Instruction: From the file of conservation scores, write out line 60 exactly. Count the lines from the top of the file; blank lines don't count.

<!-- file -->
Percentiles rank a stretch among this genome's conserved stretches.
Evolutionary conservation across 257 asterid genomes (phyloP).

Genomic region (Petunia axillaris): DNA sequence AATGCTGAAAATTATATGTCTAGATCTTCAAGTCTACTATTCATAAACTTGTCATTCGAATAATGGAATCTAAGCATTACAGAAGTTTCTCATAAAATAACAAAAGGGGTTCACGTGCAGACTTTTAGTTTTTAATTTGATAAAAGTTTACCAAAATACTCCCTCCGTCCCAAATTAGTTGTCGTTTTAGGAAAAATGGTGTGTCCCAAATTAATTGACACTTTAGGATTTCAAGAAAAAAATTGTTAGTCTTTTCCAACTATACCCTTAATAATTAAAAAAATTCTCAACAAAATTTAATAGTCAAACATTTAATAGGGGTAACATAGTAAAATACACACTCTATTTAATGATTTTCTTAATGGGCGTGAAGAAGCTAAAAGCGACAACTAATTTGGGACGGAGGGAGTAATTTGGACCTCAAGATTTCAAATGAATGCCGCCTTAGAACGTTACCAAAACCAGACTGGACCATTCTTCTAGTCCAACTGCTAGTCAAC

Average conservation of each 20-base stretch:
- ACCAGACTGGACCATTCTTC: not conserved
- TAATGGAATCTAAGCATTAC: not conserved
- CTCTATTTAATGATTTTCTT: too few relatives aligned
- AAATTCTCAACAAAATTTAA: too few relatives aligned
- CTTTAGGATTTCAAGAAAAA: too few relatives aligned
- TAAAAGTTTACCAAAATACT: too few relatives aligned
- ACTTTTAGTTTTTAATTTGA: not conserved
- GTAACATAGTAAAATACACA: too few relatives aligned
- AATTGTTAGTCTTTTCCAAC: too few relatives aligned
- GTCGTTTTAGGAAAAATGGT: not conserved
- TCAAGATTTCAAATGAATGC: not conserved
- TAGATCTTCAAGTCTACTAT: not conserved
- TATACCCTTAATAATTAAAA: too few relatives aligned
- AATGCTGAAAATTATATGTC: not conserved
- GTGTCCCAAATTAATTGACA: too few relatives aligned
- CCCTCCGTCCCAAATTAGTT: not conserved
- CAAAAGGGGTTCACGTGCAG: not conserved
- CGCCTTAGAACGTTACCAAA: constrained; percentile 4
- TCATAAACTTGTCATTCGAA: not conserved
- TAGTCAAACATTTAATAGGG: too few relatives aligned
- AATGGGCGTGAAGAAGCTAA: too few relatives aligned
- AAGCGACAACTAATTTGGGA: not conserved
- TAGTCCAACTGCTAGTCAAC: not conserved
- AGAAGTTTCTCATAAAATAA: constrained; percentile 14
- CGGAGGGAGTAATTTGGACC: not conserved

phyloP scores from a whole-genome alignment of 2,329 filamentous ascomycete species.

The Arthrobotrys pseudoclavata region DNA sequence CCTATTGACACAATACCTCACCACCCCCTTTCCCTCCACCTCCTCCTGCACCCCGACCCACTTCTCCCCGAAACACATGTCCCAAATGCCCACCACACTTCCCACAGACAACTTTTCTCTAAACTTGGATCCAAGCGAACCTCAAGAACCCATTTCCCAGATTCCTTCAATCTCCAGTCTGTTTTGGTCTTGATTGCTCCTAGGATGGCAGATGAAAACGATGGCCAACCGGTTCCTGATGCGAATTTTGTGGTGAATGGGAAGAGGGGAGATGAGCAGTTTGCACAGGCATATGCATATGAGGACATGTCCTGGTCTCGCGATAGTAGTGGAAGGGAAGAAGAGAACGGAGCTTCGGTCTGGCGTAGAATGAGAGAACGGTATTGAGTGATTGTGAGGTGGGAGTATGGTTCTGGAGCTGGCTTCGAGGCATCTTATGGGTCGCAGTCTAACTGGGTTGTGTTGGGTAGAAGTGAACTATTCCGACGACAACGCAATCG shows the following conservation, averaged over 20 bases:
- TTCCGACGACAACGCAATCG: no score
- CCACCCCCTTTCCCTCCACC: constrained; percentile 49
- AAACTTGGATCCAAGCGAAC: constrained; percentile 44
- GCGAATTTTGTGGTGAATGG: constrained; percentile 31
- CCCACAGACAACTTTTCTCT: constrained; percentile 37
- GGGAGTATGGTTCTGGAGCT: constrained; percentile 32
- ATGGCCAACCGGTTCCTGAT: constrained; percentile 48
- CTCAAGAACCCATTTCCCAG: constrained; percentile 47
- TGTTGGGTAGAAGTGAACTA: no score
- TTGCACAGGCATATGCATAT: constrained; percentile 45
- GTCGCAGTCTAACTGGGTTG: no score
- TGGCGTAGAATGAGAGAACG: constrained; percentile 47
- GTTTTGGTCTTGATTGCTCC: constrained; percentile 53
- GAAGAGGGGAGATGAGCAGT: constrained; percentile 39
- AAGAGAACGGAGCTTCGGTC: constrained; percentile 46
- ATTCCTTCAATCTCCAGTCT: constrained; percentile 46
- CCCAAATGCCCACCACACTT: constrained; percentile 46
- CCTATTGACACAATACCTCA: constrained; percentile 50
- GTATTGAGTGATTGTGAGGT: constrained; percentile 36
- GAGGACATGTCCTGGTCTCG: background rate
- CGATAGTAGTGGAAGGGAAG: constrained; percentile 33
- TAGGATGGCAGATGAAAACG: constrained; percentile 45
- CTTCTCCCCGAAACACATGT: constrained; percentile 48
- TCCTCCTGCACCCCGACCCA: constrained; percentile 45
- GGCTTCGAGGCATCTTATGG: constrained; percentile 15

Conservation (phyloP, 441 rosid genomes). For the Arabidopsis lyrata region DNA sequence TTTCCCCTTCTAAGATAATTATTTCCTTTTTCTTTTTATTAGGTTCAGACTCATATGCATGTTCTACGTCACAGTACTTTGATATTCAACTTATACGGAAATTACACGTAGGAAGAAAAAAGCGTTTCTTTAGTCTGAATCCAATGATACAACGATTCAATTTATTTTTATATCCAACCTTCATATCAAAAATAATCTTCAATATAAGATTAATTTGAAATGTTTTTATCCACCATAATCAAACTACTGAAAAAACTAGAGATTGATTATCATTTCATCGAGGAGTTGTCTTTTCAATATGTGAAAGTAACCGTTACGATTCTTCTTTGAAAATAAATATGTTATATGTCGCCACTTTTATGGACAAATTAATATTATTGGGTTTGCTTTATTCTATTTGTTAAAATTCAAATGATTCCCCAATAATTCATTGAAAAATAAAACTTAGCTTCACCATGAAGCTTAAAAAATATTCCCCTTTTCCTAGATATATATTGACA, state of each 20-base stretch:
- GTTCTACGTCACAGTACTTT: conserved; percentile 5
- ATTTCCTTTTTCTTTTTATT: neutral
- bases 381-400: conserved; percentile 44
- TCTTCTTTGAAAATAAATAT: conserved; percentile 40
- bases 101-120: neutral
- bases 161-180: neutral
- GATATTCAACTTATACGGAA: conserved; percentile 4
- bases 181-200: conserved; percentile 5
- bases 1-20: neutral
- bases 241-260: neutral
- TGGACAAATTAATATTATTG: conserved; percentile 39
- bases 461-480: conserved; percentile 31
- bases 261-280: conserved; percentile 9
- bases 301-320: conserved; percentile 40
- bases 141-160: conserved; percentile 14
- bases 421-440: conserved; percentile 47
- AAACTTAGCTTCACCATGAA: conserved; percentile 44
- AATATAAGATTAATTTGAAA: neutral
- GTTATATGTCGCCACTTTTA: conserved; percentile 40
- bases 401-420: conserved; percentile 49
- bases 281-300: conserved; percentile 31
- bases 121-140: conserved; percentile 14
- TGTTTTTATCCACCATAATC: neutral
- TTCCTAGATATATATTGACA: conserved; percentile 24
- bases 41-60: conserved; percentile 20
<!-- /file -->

- bases 381-400: conserved; percentile 44